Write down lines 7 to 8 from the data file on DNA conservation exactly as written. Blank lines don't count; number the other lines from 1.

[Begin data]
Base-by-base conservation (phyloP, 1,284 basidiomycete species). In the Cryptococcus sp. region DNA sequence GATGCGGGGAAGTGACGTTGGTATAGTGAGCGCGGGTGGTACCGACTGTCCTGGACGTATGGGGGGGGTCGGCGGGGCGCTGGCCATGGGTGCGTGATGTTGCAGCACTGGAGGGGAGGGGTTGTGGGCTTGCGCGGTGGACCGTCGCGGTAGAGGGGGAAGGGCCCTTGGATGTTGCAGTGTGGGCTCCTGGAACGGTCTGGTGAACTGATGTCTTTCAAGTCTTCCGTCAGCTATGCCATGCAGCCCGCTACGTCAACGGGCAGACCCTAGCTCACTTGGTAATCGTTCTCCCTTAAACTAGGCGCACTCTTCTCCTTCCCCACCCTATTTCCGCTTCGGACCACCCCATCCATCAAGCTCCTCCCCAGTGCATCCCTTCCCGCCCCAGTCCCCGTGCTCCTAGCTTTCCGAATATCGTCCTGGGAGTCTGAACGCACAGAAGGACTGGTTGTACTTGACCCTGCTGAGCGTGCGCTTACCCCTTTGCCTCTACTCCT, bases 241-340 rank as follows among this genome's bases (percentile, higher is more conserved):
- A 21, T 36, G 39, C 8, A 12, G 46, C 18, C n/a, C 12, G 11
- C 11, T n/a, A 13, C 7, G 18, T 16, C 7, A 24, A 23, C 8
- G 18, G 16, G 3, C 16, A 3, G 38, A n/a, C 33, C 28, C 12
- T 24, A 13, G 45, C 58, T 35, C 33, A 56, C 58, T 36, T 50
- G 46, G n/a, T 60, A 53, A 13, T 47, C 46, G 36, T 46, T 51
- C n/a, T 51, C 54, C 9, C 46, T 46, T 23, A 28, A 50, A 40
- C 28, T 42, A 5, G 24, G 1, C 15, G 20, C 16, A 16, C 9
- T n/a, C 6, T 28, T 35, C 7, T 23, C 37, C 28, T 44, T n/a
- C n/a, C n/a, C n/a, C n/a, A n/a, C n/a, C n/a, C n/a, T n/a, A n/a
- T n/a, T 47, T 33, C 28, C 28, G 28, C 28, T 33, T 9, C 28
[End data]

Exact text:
- C n/a, T 51, C 54, C 9, C 46, T 46, T 23, A 28, A 50, A 40
- C 28, T 42, A 5, G 24, G 1, C 15, G 20, C 16, A 16, C 9